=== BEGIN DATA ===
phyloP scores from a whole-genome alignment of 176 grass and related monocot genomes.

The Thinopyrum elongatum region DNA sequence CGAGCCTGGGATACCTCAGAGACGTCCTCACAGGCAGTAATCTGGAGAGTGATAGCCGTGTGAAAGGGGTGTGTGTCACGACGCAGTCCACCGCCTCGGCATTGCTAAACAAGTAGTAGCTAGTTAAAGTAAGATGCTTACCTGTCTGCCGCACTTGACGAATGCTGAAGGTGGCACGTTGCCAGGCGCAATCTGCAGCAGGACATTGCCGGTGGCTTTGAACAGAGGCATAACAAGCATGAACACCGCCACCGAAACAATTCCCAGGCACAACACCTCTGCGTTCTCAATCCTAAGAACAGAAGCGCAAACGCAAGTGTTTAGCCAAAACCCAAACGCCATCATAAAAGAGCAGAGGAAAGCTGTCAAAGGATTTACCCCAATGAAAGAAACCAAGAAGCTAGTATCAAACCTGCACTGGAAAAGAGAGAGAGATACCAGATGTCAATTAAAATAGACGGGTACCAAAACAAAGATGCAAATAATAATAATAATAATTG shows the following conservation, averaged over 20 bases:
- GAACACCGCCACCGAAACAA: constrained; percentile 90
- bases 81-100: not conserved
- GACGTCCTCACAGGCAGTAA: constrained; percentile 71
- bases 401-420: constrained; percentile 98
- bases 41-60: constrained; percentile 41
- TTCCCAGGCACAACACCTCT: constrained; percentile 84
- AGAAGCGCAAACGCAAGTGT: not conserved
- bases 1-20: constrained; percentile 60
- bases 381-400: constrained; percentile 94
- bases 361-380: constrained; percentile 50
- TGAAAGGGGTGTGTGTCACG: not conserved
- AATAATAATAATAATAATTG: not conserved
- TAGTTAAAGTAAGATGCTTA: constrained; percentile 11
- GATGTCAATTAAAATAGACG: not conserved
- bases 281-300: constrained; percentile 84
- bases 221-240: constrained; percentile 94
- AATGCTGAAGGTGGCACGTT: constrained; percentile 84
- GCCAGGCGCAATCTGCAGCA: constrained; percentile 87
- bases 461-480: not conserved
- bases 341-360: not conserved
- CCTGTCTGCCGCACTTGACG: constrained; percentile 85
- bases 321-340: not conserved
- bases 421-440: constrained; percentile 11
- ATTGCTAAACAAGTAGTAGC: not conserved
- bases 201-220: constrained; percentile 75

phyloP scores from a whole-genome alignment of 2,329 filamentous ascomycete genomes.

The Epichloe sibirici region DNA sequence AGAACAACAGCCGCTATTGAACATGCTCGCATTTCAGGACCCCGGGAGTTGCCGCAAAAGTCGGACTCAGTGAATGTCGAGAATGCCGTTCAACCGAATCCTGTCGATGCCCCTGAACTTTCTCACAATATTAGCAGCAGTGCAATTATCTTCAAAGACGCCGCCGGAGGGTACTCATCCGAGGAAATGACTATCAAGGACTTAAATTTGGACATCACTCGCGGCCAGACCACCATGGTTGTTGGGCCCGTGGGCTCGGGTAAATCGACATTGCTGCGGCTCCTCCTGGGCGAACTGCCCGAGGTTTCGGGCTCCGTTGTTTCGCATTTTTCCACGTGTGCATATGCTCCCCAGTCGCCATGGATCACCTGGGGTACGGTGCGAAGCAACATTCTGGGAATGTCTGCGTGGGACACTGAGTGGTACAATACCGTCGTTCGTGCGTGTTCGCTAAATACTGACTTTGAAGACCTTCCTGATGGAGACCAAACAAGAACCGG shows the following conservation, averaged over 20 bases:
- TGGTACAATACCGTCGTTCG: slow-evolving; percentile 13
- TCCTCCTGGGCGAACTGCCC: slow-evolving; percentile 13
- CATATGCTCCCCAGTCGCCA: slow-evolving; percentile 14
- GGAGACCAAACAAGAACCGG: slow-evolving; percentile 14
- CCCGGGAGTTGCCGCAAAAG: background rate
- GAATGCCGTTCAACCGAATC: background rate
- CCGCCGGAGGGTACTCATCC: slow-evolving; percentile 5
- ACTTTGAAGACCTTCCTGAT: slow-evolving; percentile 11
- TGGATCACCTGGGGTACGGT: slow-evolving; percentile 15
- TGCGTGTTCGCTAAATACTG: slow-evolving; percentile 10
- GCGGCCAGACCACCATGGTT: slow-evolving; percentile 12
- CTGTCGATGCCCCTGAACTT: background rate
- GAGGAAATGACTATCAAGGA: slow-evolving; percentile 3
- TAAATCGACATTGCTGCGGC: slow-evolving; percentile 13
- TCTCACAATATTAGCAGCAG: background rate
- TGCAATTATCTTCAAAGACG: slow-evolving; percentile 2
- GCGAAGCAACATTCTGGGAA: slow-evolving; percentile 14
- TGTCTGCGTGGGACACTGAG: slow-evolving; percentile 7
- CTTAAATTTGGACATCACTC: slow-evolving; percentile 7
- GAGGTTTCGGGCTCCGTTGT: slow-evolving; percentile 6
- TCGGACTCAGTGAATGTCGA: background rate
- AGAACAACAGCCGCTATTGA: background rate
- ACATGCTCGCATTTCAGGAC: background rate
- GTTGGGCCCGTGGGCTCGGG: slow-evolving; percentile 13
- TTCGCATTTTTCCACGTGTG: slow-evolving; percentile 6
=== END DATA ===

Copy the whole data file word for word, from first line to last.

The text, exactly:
phyloP scores from a whole-genome alignment of 176 grass and related monocot genomes.

The Thinopyrum elongatum region DNA sequence CGAGCCTGGGATACCTCAGAGACGTCCTCACAGGCAGTAATCTGGAGAGTGATAGCCGTGTGAAAGGGGTGTGTGTCACGACGCAGTCCACCGCCTCGGCATTGCTAAACAAGTAGTAGCTAGTTAAAGTAAGATGCTTACCTGTCTGCCGCACTTGACGAATGCTGAAGGTGGCACGTTGCCAGGCGCAATCTGCAGCAGGACATTGCCGGTGGCTTTGAACAGAGGCATAACAAGCATGAACACCGCCACCGAAACAATTCCCAGGCACAACACCTCTGCGTTCTCAATCCTAAGAACAGAAGCGCAAACGCAAGTGTTTAGCCAAAACCCAAACGCCATCATAAAAGAGCAGAGGAAAGCTGTCAAAGGATTTACCCCAATGAAAGAAACCAAGAAGCTAGTATCAAACCTGCACTGGAAAAGAGAGAGAGATACCAGATGTCAATTAAAATAGACGGGTACCAAAACAAAGATGCAAATAATAATAATAATAATTG shows the following conservation, averaged over 20 bases:
- GAACACCGCCACCGAAACAA: constrained; percentile 90
- bases 81-100: not conserved
- GACGTCCTCACAGGCAGTAA: constrained; percentile 71
- bases 401-420: constrained; percentile 98
- bases 41-60: constrained; percentile 41
- TTCCCAGGCACAACACCTCT: constrained; percentile 84
- AGAAGCGCAAACGCAAGTGT: not conserved
- bases 1-20: constrained; percentile 60
- bases 381-400: constrained; percentile 94
- bases 361-380: constrained; percentile 50
- TGAAAGGGGTGTGTGTCACG: not conserved
- AATAATAATAATAATAATTG: not conserved
- TAGTTAAAGTAAGATGCTTA: constrained; percentile 11
- GATGTCAATTAAAATAGACG: not conserved
- bases 281-300: constrained; percentile 84
- bases 221-240: constrained; percentile 94
- AATGCTGAAGGTGGCACGTT: constrained; percentile 84
- GCCAGGCGCAATCTGCAGCA: constrained; percentile 87
- bases 461-480: not conserved
- bases 341-360: not conserved
- CCTGTCTGCCGCACTTGACG: constrained; percentile 85
- bases 321-340: not conserved
- bases 421-440: constrained; percentile 11
- ATTGCTAAACAAGTAGTAGC: not conserved
- bases 201-220: constrained; percentile 75

phyloP scores from a whole-genome alignment of 2,329 filamentous ascomycete genomes.

The Epichloe sibirici region DNA sequence AGAACAACAGCCGCTATTGAACATGCTCGCATTTCAGGACCCCGGGAGTTGCCGCAAAAGTCGGACTCAGTGAATGTCGAGAATGCCGTTCAACCGAATCCTGTCGATGCCCCTGAACTTTCTCACAATATTAGCAGCAGTGCAATTATCTTCAAAGACGCCGCCGGAGGGTACTCATCCGAGGAAATGACTATCAAGGACTTAAATTTGGACATCACTCGCGGCCAGACCACCATGGTTGTTGGGCCCGTGGGCTCGGGTAAATCGACATTGCTGCGGCTCCTCCTGGGCGAACTGCCCGAGGTTTCGGGCTCCGTTGTTTCGCATTTTTCCACGTGTGCATATGCTCCCCAGTCGCCATGGATCACCTGGGGTACGGTGCGAAGCAACATTCTGGGAATGTCTGCGTGGGACACTGAGTGGTACAATACCGTCGTTCGTGCGTGTTCGCTAAATACTGACTTTGAAGACCTTCCTGATGGAGACCAAACAAGAACCGG shows the following conservation, averaged over 20 bases:
- TGGTACAATACCGTCGTTCG: slow-evolving; percentile 13
- TCCTCCTGGGCGAACTGCCC: slow-evolving; percentile 13
- CATATGCTCCCCAGTCGCCA: slow-evolving; percentile 14
- GGAGACCAAACAAGAACCGG: slow-evolving; percentile 14
- CCCGGGAGTTGCCGCAAAAG: background rate
- GAATGCCGTTCAACCGAATC: background rate
- CCGCCGGAGGGTACTCATCC: slow-evolving; percentile 5
- ACTTTGAAGACCTTCCTGAT: slow-evolving; percentile 11
- TGGATCACCTGGGGTACGGT: slow-evolving; percentile 15
- TGCGTGTTCGCTAAATACTG: slow-evolving; percentile 10
- GCGGCCAGACCACCATGGTT: slow-evolving; percentile 12
- CTGTCGATGCCCCTGAACTT: background rate
- GAGGAAATGACTATCAAGGA: slow-evolving; percentile 3
- TAAATCGACATTGCTGCGGC: slow-evolving; percentile 13
- TCTCACAATATTAGCAGCAG: background rate
- TGCAATTATCTTCAAAGACG: slow-evolving; percentile 2
- GCGAAGCAACATTCTGGGAA: slow-evolving; percentile 14
- TGTCTGCGTGGGACACTGAG: slow-evolving; percentile 7
- CTTAAATTTGGACATCACTC: slow-evolving; percentile 7
- GAGGTTTCGGGCTCCGTTGT: slow-evolving; percentile 6
- TCGGACTCAGTGAATGTCGA: background rate
- AGAACAACAGCCGCTATTGA: background rate
- ACATGCTCGCATTTCAGGAC: background rate
- GTTGGGCCCGTGGGCTCGGG: slow-evolving; percentile 13
- TTCGCATTTTTCCACGTGTG: slow-evolving; percentile 6